A new study finds the chief acceleration behind rising seas is the melting of the Greenland ice sheet. Here, Yaneisy Duenas (left) and Ferando Sanudo walk through a flooded parking lot to their boat at the Haulover Marine Center in north Miami. (Joe Raedle/Getty Images)

This story has been updated.

In at least the third such study published in the past year, scientists have confirmed seas are rising, and the rate of sea level rise is increasing as time passes — a sobering punchline for coastal communities that are only now beginning to prepare for a troubling future.

What was a 2.2 millimeter per year rise in 1993 was a 3.3 millimeter rise in 2014, based on estimates of the mass changes of a number of key components of sea level rise, such as the melting of the Greenland and Antarctic ice sheets, the study in Nature Climate Change found. That’s the difference between 0.86 and 1.29 inches per decade — and the researchers suggest further sea level acceleration could be in store.

The chief cause of the acceleration was the melting of the Greenland ice sheet, which went from contributing under 5 percent of all sea level rise in 1993 to contributing over 25 percent in 2014, the study found.  The loss of ice in Antarctica and  smaller glaciers over the same time period also contributed to quicker sea level rise.

The increase in the rate of sea level rise “highlights the importance and urgency of mitigating climate change and formulating coastal adaptation plans to mitigate the impacts of ongoing sea level rise,” write Xianyao Chen of the Ocean University of China and Qingdao National Laboratory of Marine Science and Technology, and colleagues. Chen’s co-authors hailed from institutions in China, Australia and the United States.

“We understand why the sea level is accelerating and we’re understanding what the components are contributing,” said Christopher Harig, one of the study’s authors and a researcher at the University of Arizona.

Earlier this year, a different group of researchers found sea level rise was only about 1.1 millimeters per year before 1990, whereas in the period between 1993 through 2012 it was 3.1 millimeters per year. NASA, at present, puts the rate of sea level rise at 3.4 millimeters per year.

But while the individual estimates differ, the broader picture is that researchers generally agree that the rate of sea level rise is increasing — and that this will have major consequences for coastal regions, which will have less time to adapt if sea level rise acceleration continues.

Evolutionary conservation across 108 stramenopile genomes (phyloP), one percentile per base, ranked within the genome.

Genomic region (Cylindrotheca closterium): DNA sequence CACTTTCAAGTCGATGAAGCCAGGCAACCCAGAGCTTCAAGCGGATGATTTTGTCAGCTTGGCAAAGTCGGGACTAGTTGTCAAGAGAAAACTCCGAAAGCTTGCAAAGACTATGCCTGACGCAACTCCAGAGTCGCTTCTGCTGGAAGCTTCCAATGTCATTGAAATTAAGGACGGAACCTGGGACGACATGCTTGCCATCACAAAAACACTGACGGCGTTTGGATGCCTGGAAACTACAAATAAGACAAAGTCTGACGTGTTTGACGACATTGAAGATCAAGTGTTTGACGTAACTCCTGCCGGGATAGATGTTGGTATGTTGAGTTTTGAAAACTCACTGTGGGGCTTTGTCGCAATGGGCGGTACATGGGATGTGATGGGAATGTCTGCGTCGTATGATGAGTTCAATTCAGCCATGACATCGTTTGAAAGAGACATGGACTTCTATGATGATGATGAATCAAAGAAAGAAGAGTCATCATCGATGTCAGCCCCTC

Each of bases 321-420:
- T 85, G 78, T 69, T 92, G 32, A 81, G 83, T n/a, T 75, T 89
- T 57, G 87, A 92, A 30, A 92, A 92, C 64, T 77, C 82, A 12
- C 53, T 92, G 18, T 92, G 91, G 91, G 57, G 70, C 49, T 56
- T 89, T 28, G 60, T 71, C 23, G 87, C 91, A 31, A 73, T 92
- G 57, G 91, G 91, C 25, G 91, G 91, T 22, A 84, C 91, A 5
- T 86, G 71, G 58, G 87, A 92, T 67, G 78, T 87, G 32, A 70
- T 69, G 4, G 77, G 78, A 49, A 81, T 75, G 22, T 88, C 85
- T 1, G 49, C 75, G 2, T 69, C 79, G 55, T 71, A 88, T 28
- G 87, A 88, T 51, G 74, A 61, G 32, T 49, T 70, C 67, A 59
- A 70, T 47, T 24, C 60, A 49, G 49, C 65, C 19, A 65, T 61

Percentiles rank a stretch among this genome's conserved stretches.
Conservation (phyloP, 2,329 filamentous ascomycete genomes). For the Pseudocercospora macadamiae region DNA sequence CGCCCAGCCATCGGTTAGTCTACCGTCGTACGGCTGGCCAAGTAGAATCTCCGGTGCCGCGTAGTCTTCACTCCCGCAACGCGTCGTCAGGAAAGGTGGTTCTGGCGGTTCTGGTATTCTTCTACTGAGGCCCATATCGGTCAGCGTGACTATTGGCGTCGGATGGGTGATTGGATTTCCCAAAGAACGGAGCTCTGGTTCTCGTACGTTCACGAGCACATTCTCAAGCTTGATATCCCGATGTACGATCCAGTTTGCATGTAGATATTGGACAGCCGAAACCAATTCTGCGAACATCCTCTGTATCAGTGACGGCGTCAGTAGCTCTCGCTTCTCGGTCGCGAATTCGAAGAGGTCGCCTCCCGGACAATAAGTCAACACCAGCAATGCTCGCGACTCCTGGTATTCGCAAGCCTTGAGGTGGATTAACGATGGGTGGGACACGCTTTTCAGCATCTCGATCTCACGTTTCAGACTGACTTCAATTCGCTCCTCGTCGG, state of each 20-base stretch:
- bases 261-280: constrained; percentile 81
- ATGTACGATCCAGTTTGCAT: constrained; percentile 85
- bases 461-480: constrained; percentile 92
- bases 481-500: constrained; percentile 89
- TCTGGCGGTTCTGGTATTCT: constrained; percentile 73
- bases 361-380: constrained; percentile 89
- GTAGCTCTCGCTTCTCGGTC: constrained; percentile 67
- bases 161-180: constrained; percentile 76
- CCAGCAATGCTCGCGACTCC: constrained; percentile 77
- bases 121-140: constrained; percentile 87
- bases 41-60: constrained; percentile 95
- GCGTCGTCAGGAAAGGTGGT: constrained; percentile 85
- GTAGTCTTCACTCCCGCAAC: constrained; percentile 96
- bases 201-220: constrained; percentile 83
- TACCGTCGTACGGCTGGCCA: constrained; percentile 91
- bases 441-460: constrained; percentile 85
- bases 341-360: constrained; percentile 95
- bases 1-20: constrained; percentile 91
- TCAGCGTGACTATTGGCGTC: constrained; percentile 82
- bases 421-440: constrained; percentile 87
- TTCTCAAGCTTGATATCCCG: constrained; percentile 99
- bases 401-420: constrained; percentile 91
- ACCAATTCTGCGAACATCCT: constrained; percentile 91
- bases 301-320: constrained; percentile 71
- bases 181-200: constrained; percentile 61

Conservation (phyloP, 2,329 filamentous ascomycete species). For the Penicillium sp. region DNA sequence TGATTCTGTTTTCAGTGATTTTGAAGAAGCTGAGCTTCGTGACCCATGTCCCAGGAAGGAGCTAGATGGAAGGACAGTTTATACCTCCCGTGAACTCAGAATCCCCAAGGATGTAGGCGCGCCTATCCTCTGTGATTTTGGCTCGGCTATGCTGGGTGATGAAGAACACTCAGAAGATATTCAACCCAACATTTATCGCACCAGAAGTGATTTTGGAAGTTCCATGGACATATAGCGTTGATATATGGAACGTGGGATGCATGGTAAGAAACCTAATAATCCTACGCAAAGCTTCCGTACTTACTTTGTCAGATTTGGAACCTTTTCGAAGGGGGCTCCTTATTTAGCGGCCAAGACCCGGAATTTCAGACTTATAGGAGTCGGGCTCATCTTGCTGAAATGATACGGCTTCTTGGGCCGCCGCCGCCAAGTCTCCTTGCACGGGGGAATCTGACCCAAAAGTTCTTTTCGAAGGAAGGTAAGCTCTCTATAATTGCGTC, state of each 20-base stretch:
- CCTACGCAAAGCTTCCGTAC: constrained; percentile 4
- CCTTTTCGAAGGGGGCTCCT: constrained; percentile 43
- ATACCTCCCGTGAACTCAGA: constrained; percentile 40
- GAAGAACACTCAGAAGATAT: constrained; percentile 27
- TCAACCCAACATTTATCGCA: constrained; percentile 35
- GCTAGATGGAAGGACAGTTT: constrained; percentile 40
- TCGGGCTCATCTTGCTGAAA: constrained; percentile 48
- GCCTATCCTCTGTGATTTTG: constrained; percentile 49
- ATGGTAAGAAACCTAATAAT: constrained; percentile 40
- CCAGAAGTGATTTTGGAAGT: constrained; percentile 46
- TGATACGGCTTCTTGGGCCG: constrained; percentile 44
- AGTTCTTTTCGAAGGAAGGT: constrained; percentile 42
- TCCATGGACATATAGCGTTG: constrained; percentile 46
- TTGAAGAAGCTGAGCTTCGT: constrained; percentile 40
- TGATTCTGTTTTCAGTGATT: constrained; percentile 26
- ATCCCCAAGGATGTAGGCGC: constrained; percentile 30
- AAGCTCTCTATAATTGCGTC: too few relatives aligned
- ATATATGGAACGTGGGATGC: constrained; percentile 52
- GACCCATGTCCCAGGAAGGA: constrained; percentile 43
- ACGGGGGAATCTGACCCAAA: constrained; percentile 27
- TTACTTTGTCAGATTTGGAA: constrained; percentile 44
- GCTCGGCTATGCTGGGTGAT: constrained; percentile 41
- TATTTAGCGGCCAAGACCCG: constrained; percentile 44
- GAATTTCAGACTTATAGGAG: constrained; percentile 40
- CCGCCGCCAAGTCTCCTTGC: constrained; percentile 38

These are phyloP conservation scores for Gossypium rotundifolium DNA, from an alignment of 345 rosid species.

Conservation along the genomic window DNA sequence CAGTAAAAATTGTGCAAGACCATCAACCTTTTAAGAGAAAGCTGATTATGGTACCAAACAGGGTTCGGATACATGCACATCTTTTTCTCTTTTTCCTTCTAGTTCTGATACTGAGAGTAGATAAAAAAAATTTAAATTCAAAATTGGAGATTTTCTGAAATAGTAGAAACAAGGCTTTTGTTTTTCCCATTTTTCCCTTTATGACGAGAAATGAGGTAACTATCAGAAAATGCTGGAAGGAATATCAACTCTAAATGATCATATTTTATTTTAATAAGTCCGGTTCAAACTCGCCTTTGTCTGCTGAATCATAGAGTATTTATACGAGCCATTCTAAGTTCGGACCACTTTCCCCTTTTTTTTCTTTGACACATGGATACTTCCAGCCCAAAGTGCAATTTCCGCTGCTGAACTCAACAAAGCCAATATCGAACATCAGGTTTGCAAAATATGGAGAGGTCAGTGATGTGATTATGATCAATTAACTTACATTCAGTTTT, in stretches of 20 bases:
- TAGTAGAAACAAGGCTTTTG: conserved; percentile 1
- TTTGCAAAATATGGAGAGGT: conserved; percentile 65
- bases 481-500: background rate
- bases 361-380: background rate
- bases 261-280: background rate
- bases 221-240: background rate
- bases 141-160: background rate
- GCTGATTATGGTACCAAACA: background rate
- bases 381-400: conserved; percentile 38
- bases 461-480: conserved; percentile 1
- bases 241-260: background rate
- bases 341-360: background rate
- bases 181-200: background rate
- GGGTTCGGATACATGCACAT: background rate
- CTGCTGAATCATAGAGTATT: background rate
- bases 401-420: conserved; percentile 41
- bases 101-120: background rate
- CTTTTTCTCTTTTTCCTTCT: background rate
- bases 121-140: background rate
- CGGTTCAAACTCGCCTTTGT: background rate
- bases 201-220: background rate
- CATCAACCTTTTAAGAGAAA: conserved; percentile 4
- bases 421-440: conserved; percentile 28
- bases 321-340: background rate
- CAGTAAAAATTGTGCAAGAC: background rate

“I think it’s gotten to the point where the observation is pretty robust,” said Harig.

In the latest paper, researchers both reexamined the recent satellite record to derive a clearer picture of sea level rise acceleration, and also considered each of the individual components of sea level rise, which make up the so-called sea level “budget.”  They then found that the different parts of the budget matched up well with measurements of sea level change taken by satellite altimeters over the past two decades.

“We’ve known the bottom line total sea level change over the last couple decades, and we’ve known the individual components on a year-by-year basis,” said Bob Kopp, a Rutgers University sea level expert who was not involved in the study but is familiar with the work. “We’ve known the two match up pretty well. The authors show that, when you look a bit more sharply at the year-to-year total, it’s quite close to the total of the individual components. The sums work, not just on average but in each year. This increases confidence in the overall result.”

The key components of sea level rise in this equation include thermal expansion of ocean water as it heats up — previously the dominant component but, as the study notes, not any more — and the melting of Greenland, Antarctica and smaller glaciers distributed across the globe. Finally, there is terrestrial water storage or loss if, due to rainfall or other factors, the continents end up storing more water on their surfaces, or alternatively, lose it to the ocean.

The new study finds that losses of ice, and from Greenland in particular, are now becoming a bigger contributor to sea level rise than thermal expansion. And it notes rather pointedly that this contrasts with what the United Nations’ Intergovernmental Panel on Climate Change, the top authority on climate science, predicted would unfold across the course of the century in 2013. The more Greenland and Antarctica contribute to sea level rise, the higher it can go, since these are the two largest sources of land-based ice on the planet.

For coastal communities, Harig said, the significance of the paper is that there’s no way to avoid the reality that sea level rise acceleration, which was already expected to occur based on scientific projections, is now here.

“It’s no longer a projection, it’s now an observation,” he said. “It’s not something that they can continue to put off into the future.”